The incidence of stroke in persons aged < 45 ranges from 5 to 15 per 100,000 person-years in Europe, and up to 20 per 100,000 person-years in most North American and Austra­lian populations. This discrepancy is mainly attributable to an increase of ischaemic stroke (IS) in contrast to the much more stable number of intracerebral haemorrhagic stroke (HS) incidences [4, 7–10]. These differences may explain the differences in the prevalence of stroke in young adults. According to some studies carried out in Poland, an 8% decrease in hospitalisation rate from 169/100,000 population in 2009 to 157/100,000 in 2013 was also observed [11].

However, the first stroke incident might occur at a younger age and might depend on different factors — this is mostly related to prior vascular pathology caused by so-called ‘diseases of affluence’ [4, 8–10]. The risk of stroke increases with age, and is highest in patients over 65. While the prevalence of certain vascular risk factors has been declining in the elderly population (e.g. smoking), the prevalence of such modifiable vascular risk factors as hypertension, smoking, obesity and dyslipidemia has been increasing among young adults. Approximately 35% of young ischaemic stroke patients were diagnosed with hypertension, 50–60% had dyslipidemia, and 50% reported themselves as smokers [12]. The Stroke in Young Fabry Patients, a large prospective European cohort study, showed that abdominal obesity was the most prevalent risk factor, more often among women (73%) than men (64%) [12]. The increased risk of stroke in young adults is related not only to factors typical of older groups, but also to some which occur rarely, such as genetic factors, autoimmune diseases, malignancy, atrial septal defect, and drug abuse [12, 14, 15].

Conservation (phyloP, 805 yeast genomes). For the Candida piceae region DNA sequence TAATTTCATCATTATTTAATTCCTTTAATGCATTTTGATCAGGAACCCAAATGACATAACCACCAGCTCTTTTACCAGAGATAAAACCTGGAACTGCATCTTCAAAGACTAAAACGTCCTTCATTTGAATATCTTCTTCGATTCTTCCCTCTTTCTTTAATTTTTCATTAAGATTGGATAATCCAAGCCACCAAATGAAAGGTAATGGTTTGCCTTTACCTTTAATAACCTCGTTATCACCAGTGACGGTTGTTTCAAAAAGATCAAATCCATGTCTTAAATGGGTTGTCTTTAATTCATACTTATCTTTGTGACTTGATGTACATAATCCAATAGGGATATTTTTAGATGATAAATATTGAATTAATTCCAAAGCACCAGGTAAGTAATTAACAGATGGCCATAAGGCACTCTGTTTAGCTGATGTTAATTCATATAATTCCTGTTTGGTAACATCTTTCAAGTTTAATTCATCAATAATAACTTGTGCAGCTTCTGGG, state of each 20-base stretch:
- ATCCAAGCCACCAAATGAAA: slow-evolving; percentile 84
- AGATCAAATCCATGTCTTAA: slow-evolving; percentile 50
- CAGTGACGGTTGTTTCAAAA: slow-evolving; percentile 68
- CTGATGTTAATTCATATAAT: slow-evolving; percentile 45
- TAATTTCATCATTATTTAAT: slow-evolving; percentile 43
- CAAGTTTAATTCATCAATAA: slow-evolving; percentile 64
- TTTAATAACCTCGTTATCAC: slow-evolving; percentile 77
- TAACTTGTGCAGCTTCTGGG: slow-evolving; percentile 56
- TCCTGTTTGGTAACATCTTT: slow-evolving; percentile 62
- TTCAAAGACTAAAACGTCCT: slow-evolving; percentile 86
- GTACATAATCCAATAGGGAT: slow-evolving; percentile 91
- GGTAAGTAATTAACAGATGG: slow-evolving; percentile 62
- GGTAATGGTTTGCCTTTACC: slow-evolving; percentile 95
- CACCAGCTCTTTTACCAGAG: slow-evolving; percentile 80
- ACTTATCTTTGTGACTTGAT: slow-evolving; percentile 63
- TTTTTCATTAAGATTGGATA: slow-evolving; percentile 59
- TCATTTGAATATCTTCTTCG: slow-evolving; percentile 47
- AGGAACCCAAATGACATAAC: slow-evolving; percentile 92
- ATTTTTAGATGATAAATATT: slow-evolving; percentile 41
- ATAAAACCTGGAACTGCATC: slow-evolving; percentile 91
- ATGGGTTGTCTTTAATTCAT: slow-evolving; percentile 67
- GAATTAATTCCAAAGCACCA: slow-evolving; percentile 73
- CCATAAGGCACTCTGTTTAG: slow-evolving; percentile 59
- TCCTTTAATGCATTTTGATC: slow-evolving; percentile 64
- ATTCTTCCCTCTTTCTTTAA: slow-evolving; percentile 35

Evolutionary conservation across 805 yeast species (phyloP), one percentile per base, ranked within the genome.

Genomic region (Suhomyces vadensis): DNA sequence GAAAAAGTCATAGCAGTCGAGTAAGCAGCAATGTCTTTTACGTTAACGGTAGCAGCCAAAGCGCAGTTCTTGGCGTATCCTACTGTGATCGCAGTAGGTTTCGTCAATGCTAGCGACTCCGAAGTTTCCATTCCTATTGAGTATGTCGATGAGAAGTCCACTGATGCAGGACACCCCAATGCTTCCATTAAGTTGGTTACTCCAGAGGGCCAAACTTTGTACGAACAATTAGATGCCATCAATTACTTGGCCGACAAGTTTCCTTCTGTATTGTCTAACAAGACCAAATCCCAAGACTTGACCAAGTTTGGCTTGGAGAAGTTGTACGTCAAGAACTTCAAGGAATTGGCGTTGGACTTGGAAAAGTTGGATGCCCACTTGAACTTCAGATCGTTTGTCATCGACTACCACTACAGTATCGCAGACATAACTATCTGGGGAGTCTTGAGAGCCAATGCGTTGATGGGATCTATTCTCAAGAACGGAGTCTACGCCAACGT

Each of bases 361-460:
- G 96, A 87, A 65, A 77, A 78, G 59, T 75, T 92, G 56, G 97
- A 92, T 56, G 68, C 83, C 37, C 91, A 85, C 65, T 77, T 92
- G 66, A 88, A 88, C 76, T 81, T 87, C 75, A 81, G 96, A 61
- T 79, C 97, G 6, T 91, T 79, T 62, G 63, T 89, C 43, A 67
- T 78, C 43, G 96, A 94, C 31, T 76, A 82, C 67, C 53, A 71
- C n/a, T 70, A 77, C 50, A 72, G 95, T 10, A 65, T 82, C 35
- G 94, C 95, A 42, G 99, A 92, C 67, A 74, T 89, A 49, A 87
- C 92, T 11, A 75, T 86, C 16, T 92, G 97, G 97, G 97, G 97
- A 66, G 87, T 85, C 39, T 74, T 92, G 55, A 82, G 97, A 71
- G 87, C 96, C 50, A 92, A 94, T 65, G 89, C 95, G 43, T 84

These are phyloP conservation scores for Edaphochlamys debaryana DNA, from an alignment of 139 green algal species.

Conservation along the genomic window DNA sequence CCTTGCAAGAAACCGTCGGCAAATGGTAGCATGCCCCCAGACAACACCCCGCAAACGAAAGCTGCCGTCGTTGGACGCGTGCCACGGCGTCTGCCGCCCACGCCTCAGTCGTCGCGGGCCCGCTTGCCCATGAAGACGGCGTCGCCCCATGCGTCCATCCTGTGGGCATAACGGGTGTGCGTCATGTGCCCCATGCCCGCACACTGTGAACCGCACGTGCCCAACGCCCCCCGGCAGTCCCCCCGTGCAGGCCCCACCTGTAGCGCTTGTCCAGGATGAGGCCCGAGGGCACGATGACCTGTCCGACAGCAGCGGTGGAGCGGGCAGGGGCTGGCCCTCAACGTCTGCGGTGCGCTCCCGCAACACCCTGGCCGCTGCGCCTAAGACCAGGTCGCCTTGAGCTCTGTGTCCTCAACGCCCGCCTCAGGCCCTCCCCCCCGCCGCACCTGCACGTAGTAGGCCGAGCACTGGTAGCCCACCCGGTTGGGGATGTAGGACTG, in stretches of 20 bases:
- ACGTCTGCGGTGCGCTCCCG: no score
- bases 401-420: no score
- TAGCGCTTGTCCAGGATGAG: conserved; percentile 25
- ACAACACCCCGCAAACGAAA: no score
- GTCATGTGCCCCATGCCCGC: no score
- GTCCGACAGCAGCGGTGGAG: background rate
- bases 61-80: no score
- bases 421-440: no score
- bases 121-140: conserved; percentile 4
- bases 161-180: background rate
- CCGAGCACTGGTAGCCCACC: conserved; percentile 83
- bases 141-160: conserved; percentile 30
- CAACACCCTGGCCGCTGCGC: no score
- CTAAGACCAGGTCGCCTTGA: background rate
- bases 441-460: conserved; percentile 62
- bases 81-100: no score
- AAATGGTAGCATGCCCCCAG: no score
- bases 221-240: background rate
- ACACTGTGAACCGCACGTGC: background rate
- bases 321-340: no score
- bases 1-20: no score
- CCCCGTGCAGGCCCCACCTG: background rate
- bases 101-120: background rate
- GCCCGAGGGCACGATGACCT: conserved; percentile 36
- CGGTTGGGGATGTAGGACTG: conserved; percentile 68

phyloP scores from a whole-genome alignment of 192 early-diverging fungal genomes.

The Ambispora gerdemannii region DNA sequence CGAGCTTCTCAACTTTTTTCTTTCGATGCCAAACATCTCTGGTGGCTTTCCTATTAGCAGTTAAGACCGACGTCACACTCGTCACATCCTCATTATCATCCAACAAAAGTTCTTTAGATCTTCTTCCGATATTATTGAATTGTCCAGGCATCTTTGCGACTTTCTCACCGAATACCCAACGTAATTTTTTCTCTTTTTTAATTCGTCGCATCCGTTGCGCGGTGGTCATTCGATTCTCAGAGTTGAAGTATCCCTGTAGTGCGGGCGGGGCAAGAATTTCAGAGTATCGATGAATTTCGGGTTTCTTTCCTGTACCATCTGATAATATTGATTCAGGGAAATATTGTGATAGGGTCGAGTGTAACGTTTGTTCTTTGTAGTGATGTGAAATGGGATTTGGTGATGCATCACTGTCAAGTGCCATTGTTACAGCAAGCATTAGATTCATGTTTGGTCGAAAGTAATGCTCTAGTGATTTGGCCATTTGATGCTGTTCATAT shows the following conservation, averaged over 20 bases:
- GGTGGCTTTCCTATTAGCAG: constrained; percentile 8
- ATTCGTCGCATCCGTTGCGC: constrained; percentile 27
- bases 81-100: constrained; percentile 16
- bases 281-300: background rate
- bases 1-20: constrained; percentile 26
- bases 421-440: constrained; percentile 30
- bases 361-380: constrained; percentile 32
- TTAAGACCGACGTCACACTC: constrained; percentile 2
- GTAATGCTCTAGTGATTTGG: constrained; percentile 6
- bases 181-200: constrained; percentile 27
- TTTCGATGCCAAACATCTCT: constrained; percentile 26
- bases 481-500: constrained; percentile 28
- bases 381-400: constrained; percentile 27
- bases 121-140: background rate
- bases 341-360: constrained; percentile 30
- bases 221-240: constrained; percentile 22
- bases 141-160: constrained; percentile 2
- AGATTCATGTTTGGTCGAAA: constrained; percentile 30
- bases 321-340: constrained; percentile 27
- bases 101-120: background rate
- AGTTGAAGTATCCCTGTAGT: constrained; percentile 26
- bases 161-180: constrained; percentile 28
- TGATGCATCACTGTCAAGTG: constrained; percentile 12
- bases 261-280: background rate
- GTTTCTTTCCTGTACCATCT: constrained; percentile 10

Data regarding the incidence of stroke in young adults comes mostly from countries with the highest socio-demographic index (SDI) which is associated not only with a higher risk of comorbidities, but also with lifestyle factors. Ischaemic stroke in young adults has been increasing since the 1980s, something which has occurred in parallel with more frequent substance abuse and behavioural risk factors such as low physical activity and excessive alcohol consumption. Other age-specific risk factors, such as the use of oral contraceptives, may also increase the risk of ischaemic stroke. The improved stroke care introduced in developed countries, a higher capability for fast diagnosis and intervention, as well as better general knowledge about stroke symptoms, may have improved the process of diagnosis in the younger population and, by these means, brought about a decrease in the number of stroke incidences among young adults [16, 17].